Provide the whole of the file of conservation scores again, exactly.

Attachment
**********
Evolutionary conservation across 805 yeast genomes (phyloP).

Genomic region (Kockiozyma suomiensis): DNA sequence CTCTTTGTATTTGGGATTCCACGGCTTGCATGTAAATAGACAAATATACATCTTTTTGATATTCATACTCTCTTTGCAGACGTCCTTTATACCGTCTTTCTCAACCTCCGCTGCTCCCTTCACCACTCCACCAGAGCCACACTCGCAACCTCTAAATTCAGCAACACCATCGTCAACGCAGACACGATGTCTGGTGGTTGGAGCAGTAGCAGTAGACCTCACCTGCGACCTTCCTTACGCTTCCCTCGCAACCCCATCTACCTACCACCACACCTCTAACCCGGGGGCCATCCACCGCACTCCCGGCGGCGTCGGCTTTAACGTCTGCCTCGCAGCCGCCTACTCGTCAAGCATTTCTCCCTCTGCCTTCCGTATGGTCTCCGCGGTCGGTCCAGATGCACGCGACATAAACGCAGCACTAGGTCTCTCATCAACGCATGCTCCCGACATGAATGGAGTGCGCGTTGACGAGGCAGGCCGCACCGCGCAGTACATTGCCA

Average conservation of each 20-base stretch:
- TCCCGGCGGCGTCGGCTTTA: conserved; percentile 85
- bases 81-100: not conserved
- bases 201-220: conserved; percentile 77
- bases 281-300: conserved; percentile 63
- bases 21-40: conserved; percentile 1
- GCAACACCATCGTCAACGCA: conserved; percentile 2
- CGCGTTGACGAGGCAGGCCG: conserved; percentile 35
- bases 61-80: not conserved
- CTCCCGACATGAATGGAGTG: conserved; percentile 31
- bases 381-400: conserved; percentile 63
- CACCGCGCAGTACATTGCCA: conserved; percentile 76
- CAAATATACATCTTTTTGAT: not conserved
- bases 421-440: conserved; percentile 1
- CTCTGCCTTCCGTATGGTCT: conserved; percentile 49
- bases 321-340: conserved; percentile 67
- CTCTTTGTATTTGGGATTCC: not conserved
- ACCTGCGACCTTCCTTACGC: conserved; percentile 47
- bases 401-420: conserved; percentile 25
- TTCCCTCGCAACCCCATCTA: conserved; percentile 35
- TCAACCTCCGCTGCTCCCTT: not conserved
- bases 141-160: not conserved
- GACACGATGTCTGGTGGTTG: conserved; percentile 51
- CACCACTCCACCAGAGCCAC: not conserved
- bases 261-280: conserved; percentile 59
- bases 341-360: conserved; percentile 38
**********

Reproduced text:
Evolutionary conservation across 805 yeast genomes (phyloP).

Genomic region (Kockiozyma suomiensis): DNA sequence CTCTTTGTATTTGGGATTCCACGGCTTGCATGTAAATAGACAAATATACATCTTTTTGATATTCATACTCTCTTTGCAGACGTCCTTTATACCGTCTTTCTCAACCTCCGCTGCTCCCTTCACCACTCCACCAGAGCCACACTCGCAACCTCTAAATTCAGCAACACCATCGTCAACGCAGACACGATGTCTGGTGGTTGGAGCAGTAGCAGTAGACCTCACCTGCGACCTTCCTTACGCTTCCCTCGCAACCCCATCTACCTACCACCACACCTCTAACCCGGGGGCCATCCACCGCACTCCCGGCGGCGTCGGCTTTAACGTCTGCCTCGCAGCCGCCTACTCGTCAAGCATTTCTCCCTCTGCCTTCCGTATGGTCTCCGCGGTCGGTCCAGATGCACGCGACATAAACGCAGCACTAGGTCTCTCATCAACGCATGCTCCCGACATGAATGGAGTGCGCGTTGACGAGGCAGGCCGCACCGCGCAGTACATTGCCA

Average conservation of each 20-base stretch:
- TCCCGGCGGCGTCGGCTTTA: conserved; percentile 85
- bases 81-100: not conserved
- bases 201-220: conserved; percentile 77
- bases 281-300: conserved; percentile 63
- bases 21-40: conserved; percentile 1
- GCAACACCATCGTCAACGCA: conserved; percentile 2
- CGCGTTGACGAGGCAGGCCG: conserved; percentile 35
- bases 61-80: not conserved
- CTCCCGACATGAATGGAGTG: conserved; percentile 31
- bases 381-400: conserved; percentile 63
- CACCGCGCAGTACATTGCCA: conserved; percentile 76
- CAAATATACATCTTTTTGAT: not conserved
- bases 421-440: conserved; percentile 1
- CTCTGCCTTCCGTATGGTCT: conserved; percentile 49
- bases 321-340: conserved; percentile 67
- CTCTTTGTATTTGGGATTCC: not conserved
- ACCTGCGACCTTCCTTACGC: conserved; percentile 47
- bases 401-420: conserved; percentile 25
- TTCCCTCGCAACCCCATCTA: conserved; percentile 35
- TCAACCTCCGCTGCTCCCTT: not conserved
- bases 141-160: not conserved
- GACACGATGTCTGGTGGTTG: conserved; percentile 51
- CACCACTCCACCAGAGCCAC: not conserved
- bases 261-280: conserved; percentile 59
- bases 341-360: conserved; percentile 38